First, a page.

Accordingly, I went to Kildoon. I suspect I had something of my uncle's delight in following up a genealogical scent, for I very soon found out, when on the spot, that Mr. Rooney, the Irish lawyer, would have got both himself and the first claimant into a terrible scrape, if he had pronounced his opinion that the estates ought to be given up to him. There were three poor Irish fellows, each nearer of kin to the last possessor; but, a generation before, there was a still nearer relation, who had never been accounted for, nor his existence ever discovered by the lawyers, I venture to think, till I routed him out from the memory of some of the old dependants of the family. What had become of him? I travelled backwards and forwards; I crossed over to France, and came back again with a slight clue, which ended in my discovering that, wild and dissipated himself, he had left one child, a son, of yet worse character than his father; that this same Hugh Fitzgerald had married a very beautiful serving-woman of the Byrnes--a person below him in hereditary rank, but above him in character; that he had died soon after his marriage, leaving one child, whether a boy or a girl I could not learn, and that the mother had returned to live in the family of the Byrnes. Now, the chief of this latter family was serving in the Duke of Berwick's regiment, and it was long before I could hear from him; it was more than a year before I got a short, haughty letter--I fancy he had a soldier's contempt for a civilian, an Irishman's hatred for an Englishman, an exiled Jacobite's jealousy of one who prospered and lived tranquilly under the government he looked upon as an usurpation. "Bridget Fitzgerald," he said, "had been faithful to the fortunes of his sister--had followed her abroad, and to England when Mrs. Starkey had thought fit to return. Both his sister and her husband were dead, he knew nothing of Bridget Fitzgerald at the present time: probably Sir Philip Tempest, his nephew's guardian, might be able to give me some information." I have not given the little contemptuous terms; the way in which faithful service was meant to imply more than it said-- all that has nothing to do with my story. Sir Philip, when applied to, told me that he paid an annuity regularly to an old woman named Fitzgerald, living at Coldholme (the village near Starkey Manor- house). Whether she had any descendants he could not say.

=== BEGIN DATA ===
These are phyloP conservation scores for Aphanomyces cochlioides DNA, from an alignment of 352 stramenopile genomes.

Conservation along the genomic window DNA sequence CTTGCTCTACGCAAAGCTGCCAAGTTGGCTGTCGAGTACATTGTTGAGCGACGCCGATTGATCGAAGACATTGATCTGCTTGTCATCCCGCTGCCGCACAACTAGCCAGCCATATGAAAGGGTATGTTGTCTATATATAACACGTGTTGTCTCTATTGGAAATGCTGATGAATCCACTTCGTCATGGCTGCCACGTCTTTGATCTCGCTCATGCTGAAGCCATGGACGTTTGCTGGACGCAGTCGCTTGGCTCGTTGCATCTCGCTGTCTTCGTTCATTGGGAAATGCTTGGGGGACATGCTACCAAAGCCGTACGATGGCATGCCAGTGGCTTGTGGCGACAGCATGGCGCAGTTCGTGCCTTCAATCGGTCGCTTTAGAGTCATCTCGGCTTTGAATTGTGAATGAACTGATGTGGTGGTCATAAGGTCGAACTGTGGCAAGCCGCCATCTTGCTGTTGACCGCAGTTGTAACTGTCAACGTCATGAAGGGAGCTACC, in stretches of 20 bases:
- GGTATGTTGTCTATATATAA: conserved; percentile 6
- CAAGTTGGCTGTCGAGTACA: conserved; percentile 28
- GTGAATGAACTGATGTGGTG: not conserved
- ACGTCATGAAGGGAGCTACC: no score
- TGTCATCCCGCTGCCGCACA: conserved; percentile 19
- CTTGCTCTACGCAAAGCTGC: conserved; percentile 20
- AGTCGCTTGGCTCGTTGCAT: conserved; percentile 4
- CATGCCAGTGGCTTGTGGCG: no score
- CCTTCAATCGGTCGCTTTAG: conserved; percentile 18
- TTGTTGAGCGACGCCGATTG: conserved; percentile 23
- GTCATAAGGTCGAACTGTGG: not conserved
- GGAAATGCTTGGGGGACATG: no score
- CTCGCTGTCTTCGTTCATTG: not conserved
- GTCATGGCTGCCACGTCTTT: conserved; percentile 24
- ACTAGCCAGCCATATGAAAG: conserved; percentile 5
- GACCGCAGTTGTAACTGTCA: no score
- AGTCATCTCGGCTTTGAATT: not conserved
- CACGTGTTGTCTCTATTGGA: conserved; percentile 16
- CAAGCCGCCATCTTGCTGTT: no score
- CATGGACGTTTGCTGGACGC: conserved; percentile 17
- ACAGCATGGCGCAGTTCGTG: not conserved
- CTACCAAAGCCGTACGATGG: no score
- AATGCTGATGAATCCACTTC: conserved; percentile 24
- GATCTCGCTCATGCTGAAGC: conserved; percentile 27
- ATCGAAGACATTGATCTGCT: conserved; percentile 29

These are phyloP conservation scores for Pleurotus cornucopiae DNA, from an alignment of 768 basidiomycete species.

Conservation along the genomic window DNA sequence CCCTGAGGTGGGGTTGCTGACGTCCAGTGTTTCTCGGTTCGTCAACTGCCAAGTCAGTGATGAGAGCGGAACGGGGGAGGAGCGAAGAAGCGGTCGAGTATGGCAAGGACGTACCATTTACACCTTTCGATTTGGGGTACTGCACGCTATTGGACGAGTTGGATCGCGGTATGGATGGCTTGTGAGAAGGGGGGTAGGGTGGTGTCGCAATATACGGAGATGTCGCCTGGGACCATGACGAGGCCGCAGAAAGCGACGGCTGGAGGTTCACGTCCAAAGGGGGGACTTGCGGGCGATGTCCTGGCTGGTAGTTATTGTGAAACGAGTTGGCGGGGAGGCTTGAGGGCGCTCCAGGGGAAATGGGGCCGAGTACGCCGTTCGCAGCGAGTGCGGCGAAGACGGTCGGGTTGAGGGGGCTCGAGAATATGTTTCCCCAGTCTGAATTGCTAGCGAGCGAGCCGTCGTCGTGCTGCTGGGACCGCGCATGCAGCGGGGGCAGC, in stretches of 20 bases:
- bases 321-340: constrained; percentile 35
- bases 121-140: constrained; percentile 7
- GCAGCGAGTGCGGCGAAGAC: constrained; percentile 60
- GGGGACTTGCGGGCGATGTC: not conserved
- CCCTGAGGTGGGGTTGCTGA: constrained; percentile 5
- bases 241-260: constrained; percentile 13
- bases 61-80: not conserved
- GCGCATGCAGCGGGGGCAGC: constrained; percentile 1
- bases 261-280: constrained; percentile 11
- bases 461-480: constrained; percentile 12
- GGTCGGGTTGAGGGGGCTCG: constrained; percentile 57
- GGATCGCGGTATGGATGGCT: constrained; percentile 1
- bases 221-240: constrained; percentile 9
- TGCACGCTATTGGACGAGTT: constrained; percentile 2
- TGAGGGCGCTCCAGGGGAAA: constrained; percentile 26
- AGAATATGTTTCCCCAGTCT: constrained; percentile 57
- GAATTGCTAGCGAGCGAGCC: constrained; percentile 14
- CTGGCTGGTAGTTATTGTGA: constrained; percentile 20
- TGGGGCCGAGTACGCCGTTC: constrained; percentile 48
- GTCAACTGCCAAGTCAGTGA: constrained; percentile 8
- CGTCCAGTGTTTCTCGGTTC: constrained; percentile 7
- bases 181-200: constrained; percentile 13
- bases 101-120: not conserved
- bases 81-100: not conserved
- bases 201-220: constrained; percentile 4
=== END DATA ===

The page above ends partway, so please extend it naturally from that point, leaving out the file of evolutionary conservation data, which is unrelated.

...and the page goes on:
One bleak March evening, I came in sight of the places described at the beginning of my story. I could hardly understand the rude dialect in which the direction to old Bridget's house was given.

"Yo' see yon furleets," all run together, gave me no idea that I was to guide myself by the distant lights that shone in the windows of the Hall, occupied for the time by a farmer who held the post of steward, while the Squire, now four or five and twenty, was making the grand tour. However, at last, I reached Bridget's cottage--a low, moss-grown place: the palings that had once surrounded it were broken and gone; and the underwood of the forest came up to the walls, and must have darkened the windows. It was about seven o'clock--not late to my London notions--but, after knocking for some time at the door and receiving no reply, I was driven to conjecture that the occupant of the house was gone to bed. So I betook myself to the nearest church I had seen, three miles back on the road I had come, sure that close to that I should find an inn of some kind; and early the next morning I set off back to Coldholme, by a field-path which my host assured me I should find a shorter cut than the road I had taken the night before. It was a cold, sharp morning; my feet left prints in the sprinkling of hoar-frost that covered the ground; nevertheless, I saw an old woman, whom I instinctively suspected to be the object of my search, in a sheltered covert on one side of my path. I lingered and watched her. She must have been considerably